Nothing encourages me more to pick up a new game like easy-to-understand rules, or better yet, a game that’s learned as you play. You’ll need some time for the initial setup, but Gloomhaven: Jaws of the Lion allows you to jump into the game without any prior preparation and learn intuitively.
If you can manage to play the tutorial scenarios in one sitting, or at least in quick succession, you’ll be ready to take on the proper story scenarios with ease.
The comparison with the original Gloomhaven has to be made again, this time in regards to the price. Jaws of the Lion costs less than half the original game, and in terms of value, Gloomhaven provides a better deal.
However, that is only if you actually enjoy and play through the whole game — otherwise, it’s just a waste of money. Jaws of the Lion offers a more compact experience that’s in no way short, but it’s reasonably priced and doesn’t pressure people to like it because of the monetary investment.
- Huge Time Commitment
- Polarizing Gameplay
From a mechanical standpoint, Gloomhaven: Jaws of the Lion is not a difficult game. However, it should only be played with hardcore board game enthusiasts.
Why? The answer is simple — finishing the campaign with 4 players can take up to 100 hours. For a more casual crowd that meets up once a week, this translates to months of playing the same game. Before you decide to get the game, you should make sure everyone is prepared to commit the time to finish it.
The gameplay, primarily the combat has polarized a lot of the fanbase. Some like the approach the game takes, while others find it sluggish, uninspiring, and repetitive. I don’t have negative feelings towards it, but the number of complaints I’ve heard and seen should not be shrugged off.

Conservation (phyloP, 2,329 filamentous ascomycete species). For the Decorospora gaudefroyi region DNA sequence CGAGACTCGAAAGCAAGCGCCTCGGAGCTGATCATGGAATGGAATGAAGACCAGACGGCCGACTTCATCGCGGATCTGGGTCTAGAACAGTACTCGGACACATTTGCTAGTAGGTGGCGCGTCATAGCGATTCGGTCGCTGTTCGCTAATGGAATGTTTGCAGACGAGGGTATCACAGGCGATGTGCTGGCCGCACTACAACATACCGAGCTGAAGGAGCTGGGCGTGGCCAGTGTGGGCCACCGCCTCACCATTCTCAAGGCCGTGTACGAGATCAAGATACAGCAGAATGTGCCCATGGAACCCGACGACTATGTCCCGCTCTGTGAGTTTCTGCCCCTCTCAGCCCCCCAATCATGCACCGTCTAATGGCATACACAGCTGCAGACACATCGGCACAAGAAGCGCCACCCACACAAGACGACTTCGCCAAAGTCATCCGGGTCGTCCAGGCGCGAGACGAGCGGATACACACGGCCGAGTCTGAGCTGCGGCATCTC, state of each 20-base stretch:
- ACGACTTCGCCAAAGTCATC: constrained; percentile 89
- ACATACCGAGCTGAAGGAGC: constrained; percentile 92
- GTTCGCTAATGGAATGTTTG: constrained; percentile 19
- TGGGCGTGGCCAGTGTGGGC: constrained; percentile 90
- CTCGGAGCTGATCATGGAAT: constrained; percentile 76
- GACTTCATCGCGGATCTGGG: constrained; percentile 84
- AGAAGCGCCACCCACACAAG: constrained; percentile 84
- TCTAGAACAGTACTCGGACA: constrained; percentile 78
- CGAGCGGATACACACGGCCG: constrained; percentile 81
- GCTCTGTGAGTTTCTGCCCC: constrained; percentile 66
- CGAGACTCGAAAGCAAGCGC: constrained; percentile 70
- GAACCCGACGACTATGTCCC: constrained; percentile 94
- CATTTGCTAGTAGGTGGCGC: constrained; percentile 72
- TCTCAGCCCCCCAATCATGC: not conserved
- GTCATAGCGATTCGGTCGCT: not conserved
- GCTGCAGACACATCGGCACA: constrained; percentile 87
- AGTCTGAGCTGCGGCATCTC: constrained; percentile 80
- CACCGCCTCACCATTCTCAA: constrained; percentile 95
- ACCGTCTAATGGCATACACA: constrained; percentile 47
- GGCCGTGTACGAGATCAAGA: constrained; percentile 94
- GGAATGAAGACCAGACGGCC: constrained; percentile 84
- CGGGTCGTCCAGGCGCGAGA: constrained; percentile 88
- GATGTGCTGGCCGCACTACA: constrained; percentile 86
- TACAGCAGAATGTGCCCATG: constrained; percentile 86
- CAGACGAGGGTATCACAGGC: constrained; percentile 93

Review of Gloomhaven: Jaws of the Lion (TL;DR)
Gloomhaven: Jaws of the Lion is thematically a prequel to the original Gloomhaven and offers a more compact and linear experience. The two games are very similar, but Jaws of the Lion is cheaper and in some ways a more refined game.
Calling it compact in no way means it’s a short game, as you’re looking at 40 to 100 hours to complete the 25-scenario campaign. It’s a dungeon-crawler with RPG elements and progression, so if you’re a fan of D&D but want a pre-packaged experience, Gloomhaven: Jaws of the Lion is an excellent choice!
All my assumptions about Gloomhaven: Jaws of the Lion turned out to be true. It’s a shorter, cheaper Gloomhaven, which I’ve always wanted to play but didn’t have the time nor way to justify its high price.
Then there’s the gameplay itself. I didn’t have to spend hours figuring out the game and explaining it to my friends, and instead, we just sat down and got straight into it. The game starts simple but gradually grows both in a number of mechanics and the complexity of combat. Some people said it was sluggish — to me, it’s a lot of fun.
We haven’t completed the entire campaign yet, but we’re making good progress and I felt it was appropriate to write the review now that I have a good understanding of what the game has to offer and the initial “wow” factor has worn off.
Even though Gloomhaven is the number one game on BoardGameGeek, and Gloomhaven: Jaws of the Lion is sixth, I have some reservations about recommending this game. It’s a great game, but it requires a level of commitment that you should be ready to maintain if you want to complete the campaign.
We hope you enjoyed our Gloomhaven: Jaws of the Lion review! Have you tried this epic cooperative adventure experience yet? How do you think it compares to the original? Drop a comment below and let us know what you think! We’d love to hear from you.
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When I first got into the hobby some 10 years ago, my friend circles didn’t know that board games went further than Monopoly and Risk. Now everyone I’m close with is into board gaming and my collection really has something for everyone.
My favorite games are Terraforming Mars and Lords of Waterdeep and I’m a fan of Euro, strategy, and engine-building games in general. I also enjoy the Warhammer 40,000 universe, which pulled me into the miniature painting hobby.